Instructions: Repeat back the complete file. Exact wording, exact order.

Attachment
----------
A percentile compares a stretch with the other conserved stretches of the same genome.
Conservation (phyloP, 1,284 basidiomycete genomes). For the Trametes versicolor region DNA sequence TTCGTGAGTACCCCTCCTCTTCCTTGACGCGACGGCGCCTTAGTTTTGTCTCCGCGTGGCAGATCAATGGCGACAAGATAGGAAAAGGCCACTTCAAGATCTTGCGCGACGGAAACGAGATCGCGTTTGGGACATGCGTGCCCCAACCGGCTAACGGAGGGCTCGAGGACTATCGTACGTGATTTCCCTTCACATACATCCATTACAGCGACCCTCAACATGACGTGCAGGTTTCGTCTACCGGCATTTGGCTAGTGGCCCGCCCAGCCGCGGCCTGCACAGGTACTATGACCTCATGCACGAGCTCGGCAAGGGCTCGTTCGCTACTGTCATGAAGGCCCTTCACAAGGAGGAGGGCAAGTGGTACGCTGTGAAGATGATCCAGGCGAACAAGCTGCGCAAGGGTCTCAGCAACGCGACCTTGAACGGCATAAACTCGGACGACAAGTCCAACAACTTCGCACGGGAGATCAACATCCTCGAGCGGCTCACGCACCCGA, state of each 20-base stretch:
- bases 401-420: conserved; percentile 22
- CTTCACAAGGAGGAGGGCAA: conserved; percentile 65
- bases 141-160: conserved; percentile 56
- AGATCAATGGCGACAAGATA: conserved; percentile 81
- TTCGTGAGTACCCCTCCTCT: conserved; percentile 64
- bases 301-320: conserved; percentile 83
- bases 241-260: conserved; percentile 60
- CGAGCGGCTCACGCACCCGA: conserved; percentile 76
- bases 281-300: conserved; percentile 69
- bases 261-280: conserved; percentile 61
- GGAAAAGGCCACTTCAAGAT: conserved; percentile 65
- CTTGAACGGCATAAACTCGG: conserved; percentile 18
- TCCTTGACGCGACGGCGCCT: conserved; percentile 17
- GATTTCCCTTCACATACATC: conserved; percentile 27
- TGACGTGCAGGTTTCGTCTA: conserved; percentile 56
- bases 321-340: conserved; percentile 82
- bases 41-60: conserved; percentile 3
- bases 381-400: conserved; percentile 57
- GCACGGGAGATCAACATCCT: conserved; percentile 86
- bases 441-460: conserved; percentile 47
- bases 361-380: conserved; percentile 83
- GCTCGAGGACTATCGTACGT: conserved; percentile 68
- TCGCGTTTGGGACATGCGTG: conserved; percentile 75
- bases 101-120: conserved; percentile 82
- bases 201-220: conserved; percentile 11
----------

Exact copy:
A percentile compares a stretch with the other conserved stretches of the same genome.
Conservation (phyloP, 1,284 basidiomycete genomes). For the Trametes versicolor region DNA sequence TTCGTGAGTACCCCTCCTCTTCCTTGACGCGACGGCGCCTTAGTTTTGTCTCCGCGTGGCAGATCAATGGCGACAAGATAGGAAAAGGCCACTTCAAGATCTTGCGCGACGGAAACGAGATCGCGTTTGGGACATGCGTGCCCCAACCGGCTAACGGAGGGCTCGAGGACTATCGTACGTGATTTCCCTTCACATACATCCATTACAGCGACCCTCAACATGACGTGCAGGTTTCGTCTACCGGCATTTGGCTAGTGGCCCGCCCAGCCGCGGCCTGCACAGGTACTATGACCTCATGCACGAGCTCGGCAAGGGCTCGTTCGCTACTGTCATGAAGGCCCTTCACAAGGAGGAGGGCAAGTGGTACGCTGTGAAGATGATCCAGGCGAACAAGCTGCGCAAGGGTCTCAGCAACGCGACCTTGAACGGCATAAACTCGGACGACAAGTCCAACAACTTCGCACGGGAGATCAACATCCTCGAGCGGCTCACGCACCCGA, state of each 20-base stretch:
- bases 401-420: conserved; percentile 22
- CTTCACAAGGAGGAGGGCAA: conserved; percentile 65
- bases 141-160: conserved; percentile 56
- AGATCAATGGCGACAAGATA: conserved; percentile 81
- TTCGTGAGTACCCCTCCTCT: conserved; percentile 64
- bases 301-320: conserved; percentile 83
- bases 241-260: conserved; percentile 60
- CGAGCGGCTCACGCACCCGA: conserved; percentile 76
- bases 281-300: conserved; percentile 69
- bases 261-280: conserved; percentile 61
- GGAAAAGGCCACTTCAAGAT: conserved; percentile 65
- CTTGAACGGCATAAACTCGG: conserved; percentile 18
- TCCTTGACGCGACGGCGCCT: conserved; percentile 17
- GATTTCCCTTCACATACATC: conserved; percentile 27
- TGACGTGCAGGTTTCGTCTA: conserved; percentile 56
- bases 321-340: conserved; percentile 82
- bases 41-60: conserved; percentile 3
- bases 381-400: conserved; percentile 57
- GCACGGGAGATCAACATCCT: conserved; percentile 86
- bases 441-460: conserved; percentile 47
- bases 361-380: conserved; percentile 83
- GCTCGAGGACTATCGTACGT: conserved; percentile 68
- TCGCGTTTGGGACATGCGTG: conserved; percentile 75
- bases 101-120: conserved; percentile 82
- bases 201-220: conserved; percentile 11